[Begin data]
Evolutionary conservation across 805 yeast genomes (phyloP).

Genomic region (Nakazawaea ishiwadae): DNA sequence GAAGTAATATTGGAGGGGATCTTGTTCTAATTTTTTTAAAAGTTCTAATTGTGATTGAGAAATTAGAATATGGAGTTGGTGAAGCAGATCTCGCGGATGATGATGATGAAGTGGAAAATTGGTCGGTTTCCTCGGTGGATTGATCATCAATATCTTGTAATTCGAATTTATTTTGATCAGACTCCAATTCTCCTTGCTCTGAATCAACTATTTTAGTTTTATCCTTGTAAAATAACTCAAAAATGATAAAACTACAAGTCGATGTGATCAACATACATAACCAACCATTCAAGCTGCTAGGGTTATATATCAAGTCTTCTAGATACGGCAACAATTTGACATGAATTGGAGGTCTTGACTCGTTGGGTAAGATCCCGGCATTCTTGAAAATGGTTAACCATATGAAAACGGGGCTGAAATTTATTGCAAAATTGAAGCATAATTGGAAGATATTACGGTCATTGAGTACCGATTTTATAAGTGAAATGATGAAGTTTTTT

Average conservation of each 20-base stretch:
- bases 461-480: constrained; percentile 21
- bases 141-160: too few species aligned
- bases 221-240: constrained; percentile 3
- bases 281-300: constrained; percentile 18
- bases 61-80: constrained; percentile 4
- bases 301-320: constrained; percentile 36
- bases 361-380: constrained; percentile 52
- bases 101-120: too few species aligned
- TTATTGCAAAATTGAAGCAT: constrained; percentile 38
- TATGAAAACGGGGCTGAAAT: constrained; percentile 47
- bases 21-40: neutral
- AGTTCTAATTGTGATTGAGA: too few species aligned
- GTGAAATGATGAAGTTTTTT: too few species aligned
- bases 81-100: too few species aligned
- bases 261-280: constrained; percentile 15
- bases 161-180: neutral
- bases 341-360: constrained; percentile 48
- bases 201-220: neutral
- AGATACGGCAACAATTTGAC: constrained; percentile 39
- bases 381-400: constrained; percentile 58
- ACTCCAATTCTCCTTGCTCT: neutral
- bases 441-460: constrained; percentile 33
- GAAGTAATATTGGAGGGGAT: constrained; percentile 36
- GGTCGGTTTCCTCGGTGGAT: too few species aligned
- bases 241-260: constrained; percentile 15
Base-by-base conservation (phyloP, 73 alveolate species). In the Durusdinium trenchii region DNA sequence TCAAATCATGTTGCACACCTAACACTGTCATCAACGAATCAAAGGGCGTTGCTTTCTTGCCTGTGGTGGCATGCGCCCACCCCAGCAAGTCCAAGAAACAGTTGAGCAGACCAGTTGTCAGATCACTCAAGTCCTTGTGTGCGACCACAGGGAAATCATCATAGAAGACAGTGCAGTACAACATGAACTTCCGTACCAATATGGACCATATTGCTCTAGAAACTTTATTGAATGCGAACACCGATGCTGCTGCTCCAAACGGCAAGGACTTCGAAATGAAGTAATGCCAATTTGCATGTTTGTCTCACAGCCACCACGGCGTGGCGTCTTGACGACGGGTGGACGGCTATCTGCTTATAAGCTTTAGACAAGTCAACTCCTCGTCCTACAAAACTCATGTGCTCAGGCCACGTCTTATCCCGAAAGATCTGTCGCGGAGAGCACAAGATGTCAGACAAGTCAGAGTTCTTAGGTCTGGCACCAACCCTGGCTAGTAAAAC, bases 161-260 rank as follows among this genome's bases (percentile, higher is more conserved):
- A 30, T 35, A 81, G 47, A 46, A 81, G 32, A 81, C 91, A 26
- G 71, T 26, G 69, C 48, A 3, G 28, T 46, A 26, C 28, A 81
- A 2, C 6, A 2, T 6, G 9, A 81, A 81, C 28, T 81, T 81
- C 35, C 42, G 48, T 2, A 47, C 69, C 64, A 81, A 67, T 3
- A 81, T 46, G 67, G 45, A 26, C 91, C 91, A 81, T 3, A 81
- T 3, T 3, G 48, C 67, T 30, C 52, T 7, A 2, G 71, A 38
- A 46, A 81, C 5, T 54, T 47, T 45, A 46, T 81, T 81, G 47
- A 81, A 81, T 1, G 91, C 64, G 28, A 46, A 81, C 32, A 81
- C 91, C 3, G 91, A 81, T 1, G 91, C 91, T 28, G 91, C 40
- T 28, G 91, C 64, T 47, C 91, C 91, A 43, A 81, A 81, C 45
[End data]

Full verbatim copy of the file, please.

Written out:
Evolutionary conservation across 805 yeast genomes (phyloP).

Genomic region (Nakazawaea ishiwadae): DNA sequence GAAGTAATATTGGAGGGGATCTTGTTCTAATTTTTTTAAAAGTTCTAATTGTGATTGAGAAATTAGAATATGGAGTTGGTGAAGCAGATCTCGCGGATGATGATGATGAAGTGGAAAATTGGTCGGTTTCCTCGGTGGATTGATCATCAATATCTTGTAATTCGAATTTATTTTGATCAGACTCCAATTCTCCTTGCTCTGAATCAACTATTTTAGTTTTATCCTTGTAAAATAACTCAAAAATGATAAAACTACAAGTCGATGTGATCAACATACATAACCAACCATTCAAGCTGCTAGGGTTATATATCAAGTCTTCTAGATACGGCAACAATTTGACATGAATTGGAGGTCTTGACTCGTTGGGTAAGATCCCGGCATTCTTGAAAATGGTTAACCATATGAAAACGGGGCTGAAATTTATTGCAAAATTGAAGCATAATTGGAAGATATTACGGTCATTGAGTACCGATTTTATAAGTGAAATGATGAAGTTTTTT

Average conservation of each 20-base stretch:
- bases 461-480: constrained; percentile 21
- bases 141-160: too few species aligned
- bases 221-240: constrained; percentile 3
- bases 281-300: constrained; percentile 18
- bases 61-80: constrained; percentile 4
- bases 301-320: constrained; percentile 36
- bases 361-380: constrained; percentile 52
- bases 101-120: too few species aligned
- TTATTGCAAAATTGAAGCAT: constrained; percentile 38
- TATGAAAACGGGGCTGAAAT: constrained; percentile 47
- bases 21-40: neutral
- AGTTCTAATTGTGATTGAGA: too few species aligned
- GTGAAATGATGAAGTTTTTT: too few species aligned
- bases 81-100: too few species aligned
- bases 261-280: constrained; percentile 15
- bases 161-180: neutral
- bases 341-360: constrained; percentile 48
- bases 201-220: neutral
- AGATACGGCAACAATTTGAC: constrained; percentile 39
- bases 381-400: constrained; percentile 58
- ACTCCAATTCTCCTTGCTCT: neutral
- bases 441-460: constrained; percentile 33
- GAAGTAATATTGGAGGGGAT: constrained; percentile 36
- GGTCGGTTTCCTCGGTGGAT: too few species aligned
- bases 241-260: constrained; percentile 15
Base-by-base conservation (phyloP, 73 alveolate species). In the Durusdinium trenchii region DNA sequence TCAAATCATGTTGCACACCTAACACTGTCATCAACGAATCAAAGGGCGTTGCTTTCTTGCCTGTGGTGGCATGCGCCCACCCCAGCAAGTCCAAGAAACAGTTGAGCAGACCAGTTGTCAGATCACTCAAGTCCTTGTGTGCGACCACAGGGAAATCATCATAGAAGACAGTGCAGTACAACATGAACTTCCGTACCAATATGGACCATATTGCTCTAGAAACTTTATTGAATGCGAACACCGATGCTGCTGCTCCAAACGGCAAGGACTTCGAAATGAAGTAATGCCAATTTGCATGTTTGTCTCACAGCCACCACGGCGTGGCGTCTTGACGACGGGTGGACGGCTATCTGCTTATAAGCTTTAGACAAGTCAACTCCTCGTCCTACAAAACTCATGTGCTCAGGCCACGTCTTATCCCGAAAGATCTGTCGCGGAGAGCACAAGATGTCAGACAAGTCAGAGTTCTTAGGTCTGGCACCAACCCTGGCTAGTAAAAC, bases 161-260 rank as follows among this genome's bases (percentile, higher is more conserved):
- A 30, T 35, A 81, G 47, A 46, A 81, G 32, A 81, C 91, A 26
- G 71, T 26, G 69, C 48, A 3, G 28, T 46, A 26, C 28, A 81
- A 2, C 6, A 2, T 6, G 9, A 81, A 81, C 28, T 81, T 81
- C 35, C 42, G 48, T 2, A 47, C 69, C 64, A 81, A 67, T 3
- A 81, T 46, G 67, G 45, A 26, C 91, C 91, A 81, T 3, A 81
- T 3, T 3, G 48, C 67, T 30, C 52, T 7, A 2, G 71, A 38
- A 46, A 81, C 5, T 54, T 47, T 45, A 46, T 81, T 81, G 47
- A 81, A 81, T 1, G 91, C 64, G 28, A 46, A 81, C 32, A 81
- C 91, C 3, G 91, A 81, T 1, G 91, C 91, T 28, G 91, C 40
- T 28, G 91, C 64, T 47, C 91, C 91, A 43, A 81, A 81, C 45